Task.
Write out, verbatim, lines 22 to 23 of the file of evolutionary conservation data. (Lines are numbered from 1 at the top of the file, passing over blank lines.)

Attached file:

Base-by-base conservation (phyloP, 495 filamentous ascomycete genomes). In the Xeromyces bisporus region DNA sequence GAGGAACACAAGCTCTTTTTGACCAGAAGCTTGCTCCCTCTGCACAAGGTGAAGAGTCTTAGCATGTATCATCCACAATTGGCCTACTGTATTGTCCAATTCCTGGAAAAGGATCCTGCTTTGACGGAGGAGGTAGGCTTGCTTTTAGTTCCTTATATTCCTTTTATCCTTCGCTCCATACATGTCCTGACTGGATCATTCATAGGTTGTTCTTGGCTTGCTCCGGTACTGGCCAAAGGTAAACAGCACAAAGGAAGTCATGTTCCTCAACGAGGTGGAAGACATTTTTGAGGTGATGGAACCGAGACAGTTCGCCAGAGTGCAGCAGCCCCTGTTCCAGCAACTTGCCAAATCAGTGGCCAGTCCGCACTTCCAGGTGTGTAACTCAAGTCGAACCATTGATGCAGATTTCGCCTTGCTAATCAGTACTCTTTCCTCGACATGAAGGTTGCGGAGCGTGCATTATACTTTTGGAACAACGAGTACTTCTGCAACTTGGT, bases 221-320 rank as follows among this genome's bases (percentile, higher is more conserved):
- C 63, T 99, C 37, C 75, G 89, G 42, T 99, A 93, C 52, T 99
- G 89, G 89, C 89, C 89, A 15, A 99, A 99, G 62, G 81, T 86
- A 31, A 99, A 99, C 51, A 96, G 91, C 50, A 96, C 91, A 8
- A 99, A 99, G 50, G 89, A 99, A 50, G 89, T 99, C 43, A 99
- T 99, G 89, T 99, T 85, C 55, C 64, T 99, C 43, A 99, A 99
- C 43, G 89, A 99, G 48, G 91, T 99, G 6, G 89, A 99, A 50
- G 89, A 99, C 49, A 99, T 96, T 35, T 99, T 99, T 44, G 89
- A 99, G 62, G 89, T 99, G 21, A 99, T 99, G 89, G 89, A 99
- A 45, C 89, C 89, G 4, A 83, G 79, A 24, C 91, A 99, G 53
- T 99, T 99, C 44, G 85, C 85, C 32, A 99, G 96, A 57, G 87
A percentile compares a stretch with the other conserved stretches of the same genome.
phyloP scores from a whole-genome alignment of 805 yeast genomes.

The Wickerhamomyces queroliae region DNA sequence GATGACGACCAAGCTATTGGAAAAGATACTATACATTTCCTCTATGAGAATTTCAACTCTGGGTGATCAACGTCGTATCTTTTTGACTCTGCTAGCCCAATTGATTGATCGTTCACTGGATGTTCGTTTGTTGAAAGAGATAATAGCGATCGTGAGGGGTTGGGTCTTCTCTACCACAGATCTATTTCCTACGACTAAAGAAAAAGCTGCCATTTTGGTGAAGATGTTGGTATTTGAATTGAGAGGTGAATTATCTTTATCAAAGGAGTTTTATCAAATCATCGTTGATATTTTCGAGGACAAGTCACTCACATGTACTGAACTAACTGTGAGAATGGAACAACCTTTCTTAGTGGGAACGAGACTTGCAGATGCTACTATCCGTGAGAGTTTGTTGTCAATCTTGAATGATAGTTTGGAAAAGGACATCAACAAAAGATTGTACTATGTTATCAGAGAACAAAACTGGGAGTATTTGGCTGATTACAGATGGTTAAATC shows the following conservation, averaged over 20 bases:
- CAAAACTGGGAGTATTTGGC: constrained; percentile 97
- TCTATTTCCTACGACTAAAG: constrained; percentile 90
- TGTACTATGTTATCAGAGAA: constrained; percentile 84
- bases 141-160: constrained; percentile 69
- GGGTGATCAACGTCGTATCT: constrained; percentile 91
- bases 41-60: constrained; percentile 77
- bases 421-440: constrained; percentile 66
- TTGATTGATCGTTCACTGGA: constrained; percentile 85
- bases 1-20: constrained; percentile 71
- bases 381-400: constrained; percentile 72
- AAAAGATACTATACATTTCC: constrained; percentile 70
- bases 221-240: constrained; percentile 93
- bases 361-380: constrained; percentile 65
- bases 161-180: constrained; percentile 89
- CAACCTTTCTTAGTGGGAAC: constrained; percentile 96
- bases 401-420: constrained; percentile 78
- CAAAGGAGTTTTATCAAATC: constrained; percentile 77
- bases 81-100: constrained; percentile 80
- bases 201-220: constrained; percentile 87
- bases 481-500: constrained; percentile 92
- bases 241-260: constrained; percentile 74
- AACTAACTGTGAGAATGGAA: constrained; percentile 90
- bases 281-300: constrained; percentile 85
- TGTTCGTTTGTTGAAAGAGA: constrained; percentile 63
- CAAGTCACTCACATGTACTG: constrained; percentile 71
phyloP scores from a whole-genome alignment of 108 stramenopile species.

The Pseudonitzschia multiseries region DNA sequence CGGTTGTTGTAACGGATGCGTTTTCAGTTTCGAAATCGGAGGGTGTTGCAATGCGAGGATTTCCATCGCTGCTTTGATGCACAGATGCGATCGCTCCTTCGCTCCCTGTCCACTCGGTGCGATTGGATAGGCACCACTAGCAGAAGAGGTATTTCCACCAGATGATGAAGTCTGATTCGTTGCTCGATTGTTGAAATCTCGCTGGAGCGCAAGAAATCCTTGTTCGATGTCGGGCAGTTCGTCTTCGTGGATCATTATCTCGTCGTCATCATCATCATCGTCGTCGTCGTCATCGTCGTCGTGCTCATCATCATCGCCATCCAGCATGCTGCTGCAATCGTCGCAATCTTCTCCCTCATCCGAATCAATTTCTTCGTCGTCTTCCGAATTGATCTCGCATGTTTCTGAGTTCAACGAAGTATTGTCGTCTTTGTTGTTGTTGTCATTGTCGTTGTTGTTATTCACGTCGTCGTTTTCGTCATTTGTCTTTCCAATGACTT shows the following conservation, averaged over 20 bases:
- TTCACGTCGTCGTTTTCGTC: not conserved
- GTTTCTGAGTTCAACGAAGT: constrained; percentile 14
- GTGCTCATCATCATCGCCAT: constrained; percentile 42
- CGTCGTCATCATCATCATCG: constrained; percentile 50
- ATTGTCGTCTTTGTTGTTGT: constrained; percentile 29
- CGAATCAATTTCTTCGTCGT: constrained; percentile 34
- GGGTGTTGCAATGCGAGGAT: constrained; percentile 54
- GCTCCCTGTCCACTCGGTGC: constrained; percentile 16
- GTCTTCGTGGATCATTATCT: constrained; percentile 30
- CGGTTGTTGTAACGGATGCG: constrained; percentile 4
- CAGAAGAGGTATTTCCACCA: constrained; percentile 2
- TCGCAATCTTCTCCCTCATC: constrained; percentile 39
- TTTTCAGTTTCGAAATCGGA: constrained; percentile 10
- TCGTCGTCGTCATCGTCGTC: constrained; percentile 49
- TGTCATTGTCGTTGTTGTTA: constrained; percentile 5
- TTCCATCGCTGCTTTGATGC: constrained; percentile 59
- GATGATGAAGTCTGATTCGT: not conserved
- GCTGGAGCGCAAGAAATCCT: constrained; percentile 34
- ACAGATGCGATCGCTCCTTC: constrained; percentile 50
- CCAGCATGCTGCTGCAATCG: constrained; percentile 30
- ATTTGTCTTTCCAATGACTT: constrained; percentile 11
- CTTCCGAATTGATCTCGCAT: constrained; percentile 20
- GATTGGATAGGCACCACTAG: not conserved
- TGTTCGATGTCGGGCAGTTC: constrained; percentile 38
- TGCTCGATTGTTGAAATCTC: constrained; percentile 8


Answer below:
- TTGATTGATCGTTCACTGGA: constrained; percentile 85
- bases 1-20: constrained; percentile 71